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If you are really concerned about the cans blowing up, then try this. It is a method I picked up from the "Pastry Queen" book. Basically puncture two holes in the lids and stand the cans upright, 3/4 covered with water, in a pot. Boil them till the bubbling milk from the cans (and it will bubble through the holes) is dark caramel color. Works fine but you see the downside, right? No way to store the cans in your pantry for later use...you know with holes and all. I like the boiling method much better if you have no time for the time consuming but oh so good real stuff.


E. Nassar
Houston, TX

My Blog
contact: enassar(AT)gmail(DOT)com

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I find this last point about storing in pantry for later use intriguing...could I really do a bunch and store them at room temp?

It seems that storing boiled cans of most anything is a pretty safe idea...but then, I'm not one to AssUMe about matters of botulism et al.

If not the shelf, how about the fridge for still-sealed cans?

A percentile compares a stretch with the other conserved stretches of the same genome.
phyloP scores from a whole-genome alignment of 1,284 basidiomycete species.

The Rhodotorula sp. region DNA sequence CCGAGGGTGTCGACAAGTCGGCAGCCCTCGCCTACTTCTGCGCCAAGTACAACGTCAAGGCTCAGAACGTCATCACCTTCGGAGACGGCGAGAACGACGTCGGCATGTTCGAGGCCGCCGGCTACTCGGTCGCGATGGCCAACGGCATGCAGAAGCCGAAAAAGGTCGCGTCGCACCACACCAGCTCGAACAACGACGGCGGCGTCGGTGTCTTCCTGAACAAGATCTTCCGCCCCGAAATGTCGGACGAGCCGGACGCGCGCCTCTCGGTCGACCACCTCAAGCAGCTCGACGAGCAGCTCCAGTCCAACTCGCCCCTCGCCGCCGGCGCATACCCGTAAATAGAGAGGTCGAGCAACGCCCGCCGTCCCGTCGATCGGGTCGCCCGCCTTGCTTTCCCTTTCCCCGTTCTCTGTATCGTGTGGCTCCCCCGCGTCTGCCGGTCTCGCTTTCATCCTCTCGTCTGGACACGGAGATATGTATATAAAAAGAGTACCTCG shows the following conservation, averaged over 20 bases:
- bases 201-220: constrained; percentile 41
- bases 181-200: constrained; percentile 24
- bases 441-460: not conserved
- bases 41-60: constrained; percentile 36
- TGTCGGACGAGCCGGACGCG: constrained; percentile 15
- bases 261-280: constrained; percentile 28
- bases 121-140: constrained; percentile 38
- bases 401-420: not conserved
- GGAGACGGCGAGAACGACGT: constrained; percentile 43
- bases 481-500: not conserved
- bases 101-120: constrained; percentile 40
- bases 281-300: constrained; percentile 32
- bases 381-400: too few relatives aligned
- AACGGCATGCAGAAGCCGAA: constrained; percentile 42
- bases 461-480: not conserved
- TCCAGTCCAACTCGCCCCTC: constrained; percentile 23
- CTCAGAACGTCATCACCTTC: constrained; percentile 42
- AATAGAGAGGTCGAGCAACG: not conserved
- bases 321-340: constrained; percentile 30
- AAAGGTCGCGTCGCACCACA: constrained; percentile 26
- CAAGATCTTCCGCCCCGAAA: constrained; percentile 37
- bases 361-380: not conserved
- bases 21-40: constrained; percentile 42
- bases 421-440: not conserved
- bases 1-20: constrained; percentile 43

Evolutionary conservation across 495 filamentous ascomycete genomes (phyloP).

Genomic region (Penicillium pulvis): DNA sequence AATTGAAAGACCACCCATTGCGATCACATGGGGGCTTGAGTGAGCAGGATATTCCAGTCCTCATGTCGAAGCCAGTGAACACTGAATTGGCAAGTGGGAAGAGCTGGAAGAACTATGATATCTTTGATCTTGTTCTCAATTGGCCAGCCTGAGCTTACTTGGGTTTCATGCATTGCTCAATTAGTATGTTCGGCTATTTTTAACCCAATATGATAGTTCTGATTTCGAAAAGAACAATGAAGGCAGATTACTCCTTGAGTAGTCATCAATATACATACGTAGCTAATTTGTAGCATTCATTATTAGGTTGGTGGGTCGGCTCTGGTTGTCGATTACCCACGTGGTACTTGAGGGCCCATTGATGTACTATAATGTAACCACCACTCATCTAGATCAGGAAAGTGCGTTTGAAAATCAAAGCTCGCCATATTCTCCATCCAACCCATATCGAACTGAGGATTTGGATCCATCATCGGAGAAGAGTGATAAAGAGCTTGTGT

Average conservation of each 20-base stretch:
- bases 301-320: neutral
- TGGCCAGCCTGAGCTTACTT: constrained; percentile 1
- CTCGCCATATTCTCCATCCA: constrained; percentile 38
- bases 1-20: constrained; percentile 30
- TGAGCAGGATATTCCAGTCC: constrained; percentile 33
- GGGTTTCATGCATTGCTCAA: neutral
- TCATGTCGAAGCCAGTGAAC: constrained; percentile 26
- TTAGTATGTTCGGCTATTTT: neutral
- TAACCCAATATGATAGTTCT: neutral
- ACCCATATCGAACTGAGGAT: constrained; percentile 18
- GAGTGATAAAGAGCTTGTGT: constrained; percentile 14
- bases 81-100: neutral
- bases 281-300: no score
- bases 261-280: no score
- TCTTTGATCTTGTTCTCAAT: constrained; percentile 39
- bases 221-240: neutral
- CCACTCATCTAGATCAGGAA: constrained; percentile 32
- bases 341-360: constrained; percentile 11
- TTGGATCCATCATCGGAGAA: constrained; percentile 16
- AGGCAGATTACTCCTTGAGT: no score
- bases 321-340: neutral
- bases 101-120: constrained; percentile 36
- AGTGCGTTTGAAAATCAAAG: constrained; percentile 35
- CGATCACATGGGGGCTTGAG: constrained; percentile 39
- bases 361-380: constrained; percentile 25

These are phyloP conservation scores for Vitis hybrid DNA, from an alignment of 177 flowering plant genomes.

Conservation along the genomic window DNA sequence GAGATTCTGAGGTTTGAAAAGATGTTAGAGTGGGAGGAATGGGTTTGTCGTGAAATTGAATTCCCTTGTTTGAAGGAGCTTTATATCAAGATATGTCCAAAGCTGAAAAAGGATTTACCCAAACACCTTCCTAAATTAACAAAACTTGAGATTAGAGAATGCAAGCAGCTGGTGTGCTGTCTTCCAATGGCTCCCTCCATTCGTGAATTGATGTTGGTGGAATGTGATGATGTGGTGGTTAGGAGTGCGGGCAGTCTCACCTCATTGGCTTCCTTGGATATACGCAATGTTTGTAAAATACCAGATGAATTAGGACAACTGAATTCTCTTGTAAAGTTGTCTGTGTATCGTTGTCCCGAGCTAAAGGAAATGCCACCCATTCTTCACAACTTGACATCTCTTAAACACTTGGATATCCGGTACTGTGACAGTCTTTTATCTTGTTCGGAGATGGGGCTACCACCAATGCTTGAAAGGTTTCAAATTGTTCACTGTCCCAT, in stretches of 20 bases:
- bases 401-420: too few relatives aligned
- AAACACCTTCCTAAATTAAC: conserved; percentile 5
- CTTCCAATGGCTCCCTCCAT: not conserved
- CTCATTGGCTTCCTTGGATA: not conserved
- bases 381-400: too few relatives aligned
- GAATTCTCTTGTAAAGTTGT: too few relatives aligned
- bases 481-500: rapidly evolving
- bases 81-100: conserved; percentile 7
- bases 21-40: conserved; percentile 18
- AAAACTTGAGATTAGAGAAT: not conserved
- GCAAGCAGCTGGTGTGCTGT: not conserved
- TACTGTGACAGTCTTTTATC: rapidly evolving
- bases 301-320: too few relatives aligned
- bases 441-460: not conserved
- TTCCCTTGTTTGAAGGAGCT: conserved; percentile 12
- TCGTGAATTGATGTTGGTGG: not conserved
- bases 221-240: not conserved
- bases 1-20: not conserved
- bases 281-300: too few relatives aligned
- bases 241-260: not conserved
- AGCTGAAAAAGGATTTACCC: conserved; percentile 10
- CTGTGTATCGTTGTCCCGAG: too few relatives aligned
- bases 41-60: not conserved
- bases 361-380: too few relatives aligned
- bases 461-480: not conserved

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Banoffee Pie was invented by a restaurant called The Hungry Monk at Jevington in Sussex (SE England) in about 1970. It's been doing the rounds in UK ever since. It is horribly sickly, but in small quantities is delicious.

One other use for the dulce de leche is chocolate caramel shortbread - as it sounds - make a batch of butter shortbread, and bake in a shallow tin. Top with your caramel, and then when that's cool, with melted chocolate. It's surprisingly nice when made with really good dark chocolate.

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I find this last point about storing in pantry for later use intriguing...could I really do a bunch and store them at room temp?

It seems that storing boiled cans of most anything is a pretty safe idea...but then, I'm not one to AssUMe about matters of botulism et al.

If not the shelf, how about the fridge for still-sealed cans?

Storing them in the pantry is no problem. Now, if one of them starts bulging or swelling for some reason, then throw it away immediatly. I have never had a problem and neither should you.


E. Nassar
Houston, TX

My Blog
contact: enassar(AT)gmail(DOT)com